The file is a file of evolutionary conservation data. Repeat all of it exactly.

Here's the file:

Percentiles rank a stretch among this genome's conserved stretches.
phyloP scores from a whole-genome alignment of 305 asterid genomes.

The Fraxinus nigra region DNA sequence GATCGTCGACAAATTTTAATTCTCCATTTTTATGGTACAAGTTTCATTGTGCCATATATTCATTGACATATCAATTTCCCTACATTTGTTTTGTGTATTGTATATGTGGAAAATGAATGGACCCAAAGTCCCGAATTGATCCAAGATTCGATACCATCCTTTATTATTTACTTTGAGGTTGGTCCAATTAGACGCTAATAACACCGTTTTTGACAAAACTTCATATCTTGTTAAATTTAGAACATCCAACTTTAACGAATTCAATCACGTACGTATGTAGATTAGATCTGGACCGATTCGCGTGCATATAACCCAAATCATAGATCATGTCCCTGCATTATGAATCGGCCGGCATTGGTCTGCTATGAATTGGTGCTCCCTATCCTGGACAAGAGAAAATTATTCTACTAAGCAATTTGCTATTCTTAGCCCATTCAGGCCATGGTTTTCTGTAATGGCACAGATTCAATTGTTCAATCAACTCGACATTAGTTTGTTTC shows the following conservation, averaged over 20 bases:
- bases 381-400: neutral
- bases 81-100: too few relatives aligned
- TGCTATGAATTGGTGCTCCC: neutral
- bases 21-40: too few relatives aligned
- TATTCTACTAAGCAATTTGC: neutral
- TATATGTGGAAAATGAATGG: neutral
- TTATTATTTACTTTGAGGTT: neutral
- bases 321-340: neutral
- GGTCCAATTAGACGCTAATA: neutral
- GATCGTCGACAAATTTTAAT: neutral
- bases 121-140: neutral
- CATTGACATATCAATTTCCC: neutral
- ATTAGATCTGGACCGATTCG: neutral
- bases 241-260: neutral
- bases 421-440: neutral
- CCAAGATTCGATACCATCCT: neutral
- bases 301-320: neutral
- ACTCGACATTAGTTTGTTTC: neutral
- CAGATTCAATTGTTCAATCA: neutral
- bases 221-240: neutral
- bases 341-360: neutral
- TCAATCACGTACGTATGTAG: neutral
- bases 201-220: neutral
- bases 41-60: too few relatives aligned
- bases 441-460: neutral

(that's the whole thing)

Percentiles rank a stretch among this genome's conserved stretches.
phyloP scores from a whole-genome alignment of 305 asterid genomes.

The Fraxinus nigra region DNA sequence GATCGTCGACAAATTTTAATTCTCCATTTTTATGGTACAAGTTTCATTGTGCCATATATTCATTGACATATCAATTTCCCTACATTTGTTTTGTGTATTGTATATGTGGAAAATGAATGGACCCAAAGTCCCGAATTGATCCAAGATTCGATACCATCCTTTATTATTTACTTTGAGGTTGGTCCAATTAGACGCTAATAACACCGTTTTTGACAAAACTTCATATCTTGTTAAATTTAGAACATCCAACTTTAACGAATTCAATCACGTACGTATGTAGATTAGATCTGGACCGATTCGCGTGCATATAACCCAAATCATAGATCATGTCCCTGCATTATGAATCGGCCGGCATTGGTCTGCTATGAATTGGTGCTCCCTATCCTGGACAAGAGAAAATTATTCTACTAAGCAATTTGCTATTCTTAGCCCATTCAGGCCATGGTTTTCTGTAATGGCACAGATTCAATTGTTCAATCAACTCGACATTAGTTTGTTTC shows the following conservation, averaged over 20 bases:
- bases 381-400: neutral
- bases 81-100: too few relatives aligned
- TGCTATGAATTGGTGCTCCC: neutral
- bases 21-40: too few relatives aligned
- TATTCTACTAAGCAATTTGC: neutral
- TATATGTGGAAAATGAATGG: neutral
- TTATTATTTACTTTGAGGTT: neutral
- bases 321-340: neutral
- GGTCCAATTAGACGCTAATA: neutral
- GATCGTCGACAAATTTTAAT: neutral
- bases 121-140: neutral
- CATTGACATATCAATTTCCC: neutral
- ATTAGATCTGGACCGATTCG: neutral
- bases 241-260: neutral
- bases 421-440: neutral
- CCAAGATTCGATACCATCCT: neutral
- bases 301-320: neutral
- ACTCGACATTAGTTTGTTTC: neutral
- CAGATTCAATTGTTCAATCA: neutral
- bases 221-240: neutral
- bases 341-360: neutral
- TCAATCACGTACGTATGTAG: neutral
- bases 201-220: neutral
- bases 41-60: too few relatives aligned
- bases 441-460: neutral